In the Beginning…Honor
Q: “If Adam was a Central Asian, what type of person would he be?” A: “Oh! He would be a respected guy! People would honor him because…” This conversation with my Central Asian friend helped me to see the various honorific elements in the creation of humankind (Gen 1-2). One reason I never noticed honor-shame dynamics in Genesis 2 is because God does not explicitly declare Adam and Eve’s honor (“You have honor!”). Rather, God confers honor with various cultural symbols and actions (easily recognized by Central Asians, but not me!). Using a contemporary example, the Masai of east Africa view spitting upon one another as a sacred symbol of restoration to community (Donovan, Christianity Rediscovered, 45-46). Though God never spat upon Adam (as far as I know), he does symbolize their honor in these eight ways.
- Blessing (1:28) was a most basic conference of honor from social superiors. Blessings in Genesis are not wishes for well-being, but powerful pronouncements of success. The primary blessings God grants throughout the Pentateuch are fertility, dominion and safety. In their covenant with God, people are blessed with honor and cursed with shame (cf. Deut 28).
- Command to multiply and fill the earth (1:28). Adam and Eve needed to have many, many grandchildren – a display of status. Even today, the quantity of your descendants affects one’s status in the community and ensures the legacy of one’s name. (HINT: If you want to honor people in collectivistic societies, just ask them how many grandchildren they have!). The fact that God commanded them to multiply indicates his approval of their family.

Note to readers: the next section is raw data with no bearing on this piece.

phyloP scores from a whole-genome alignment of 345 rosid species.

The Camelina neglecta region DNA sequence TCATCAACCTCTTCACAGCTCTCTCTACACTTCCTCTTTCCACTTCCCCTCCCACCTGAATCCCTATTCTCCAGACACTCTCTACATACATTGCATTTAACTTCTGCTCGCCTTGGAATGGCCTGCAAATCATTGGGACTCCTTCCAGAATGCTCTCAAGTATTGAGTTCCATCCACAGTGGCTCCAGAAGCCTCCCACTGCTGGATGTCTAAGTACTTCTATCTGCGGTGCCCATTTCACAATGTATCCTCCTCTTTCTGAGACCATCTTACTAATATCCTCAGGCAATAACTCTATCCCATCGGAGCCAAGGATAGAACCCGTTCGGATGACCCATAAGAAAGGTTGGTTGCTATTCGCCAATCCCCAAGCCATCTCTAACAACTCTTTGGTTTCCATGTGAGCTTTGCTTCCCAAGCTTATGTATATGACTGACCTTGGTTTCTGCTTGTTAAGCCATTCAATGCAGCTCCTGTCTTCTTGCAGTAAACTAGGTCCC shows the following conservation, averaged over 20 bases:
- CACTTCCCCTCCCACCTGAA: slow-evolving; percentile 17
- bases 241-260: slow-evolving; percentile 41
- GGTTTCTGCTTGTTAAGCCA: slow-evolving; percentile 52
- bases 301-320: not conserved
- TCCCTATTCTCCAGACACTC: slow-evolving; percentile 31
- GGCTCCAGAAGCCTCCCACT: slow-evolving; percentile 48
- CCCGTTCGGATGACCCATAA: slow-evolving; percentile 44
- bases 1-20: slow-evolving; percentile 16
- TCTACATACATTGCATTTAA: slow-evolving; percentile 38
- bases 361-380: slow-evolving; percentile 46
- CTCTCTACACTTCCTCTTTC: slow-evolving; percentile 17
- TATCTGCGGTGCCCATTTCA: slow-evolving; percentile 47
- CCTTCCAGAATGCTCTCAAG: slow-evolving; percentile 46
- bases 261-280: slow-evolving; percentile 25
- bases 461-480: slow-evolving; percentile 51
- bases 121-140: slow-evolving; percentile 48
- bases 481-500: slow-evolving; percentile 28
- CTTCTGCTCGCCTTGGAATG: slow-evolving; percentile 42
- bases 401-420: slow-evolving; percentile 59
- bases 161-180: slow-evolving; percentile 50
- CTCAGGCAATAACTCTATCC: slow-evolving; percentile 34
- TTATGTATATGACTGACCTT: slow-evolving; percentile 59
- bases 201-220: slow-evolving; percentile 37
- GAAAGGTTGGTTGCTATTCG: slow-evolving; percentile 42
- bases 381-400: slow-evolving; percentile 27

- Subdue and have dominion over creation (1:28-30). By granting humans a position of authority over the rest of the creation, God gave them a prince-like status. They are God’s co-regents in God’s newly minted kingdom. Ordering the world via subjugation and dominion is associated with honor, even in many contemporary societies. Humans are to function as benevolent benefactors ensuring the flourishing of all creation.
- Unique food (1:29-30). Check out the spread God puts out from his new guests!! He has given them every plant and every tree on the face of the earth for them to enjoy. Feasts communicate honor and prestige, in the Majority World cultures and biblical times (cf. 1 Chr 12:38-50, Isa 25:6, Est 1:1-7).
- Tasked to ‘work and keep’ the garden of Eden (2:15). This technical phrase denotes priestly function within God’s house (cf. Num 3:7-8; 18:7). Not only are they co-regents in God’s kingdom, Adam and Eve are the high priests in God’s glorious temple (cf. Beale, The Temple and the Church’s Mission, 66-80).
- Luxurious living conditions (2:8-14). Look at the new pad they are hooked up with! Adam and Eve live in a divine sanctuary of lush gardens and flowing rivers with gold and onyx stone. The garden of Eden was a symbol of their prestige, a palace for the new royal couple.
- Naming of animals (2:19-20). The charge to name all the animals demonstrates their authority over all other creatures. “Naming” is not merely linguistic labels, but assigning roles and establishing order, something only the powerful and respected are capable of doing. Naming puts everything in the right place. Establishing proper order by placing each piece into its appropriate social slot attributes honor to leaders.
- Provision of a custom help-mate (2:21-23). As all good fathers do for their sons in collectivistic cultures, God searched far and wide to find the ideal spouse for Adam. Adam was honored by his divine patron with a wonderful and glorious wife.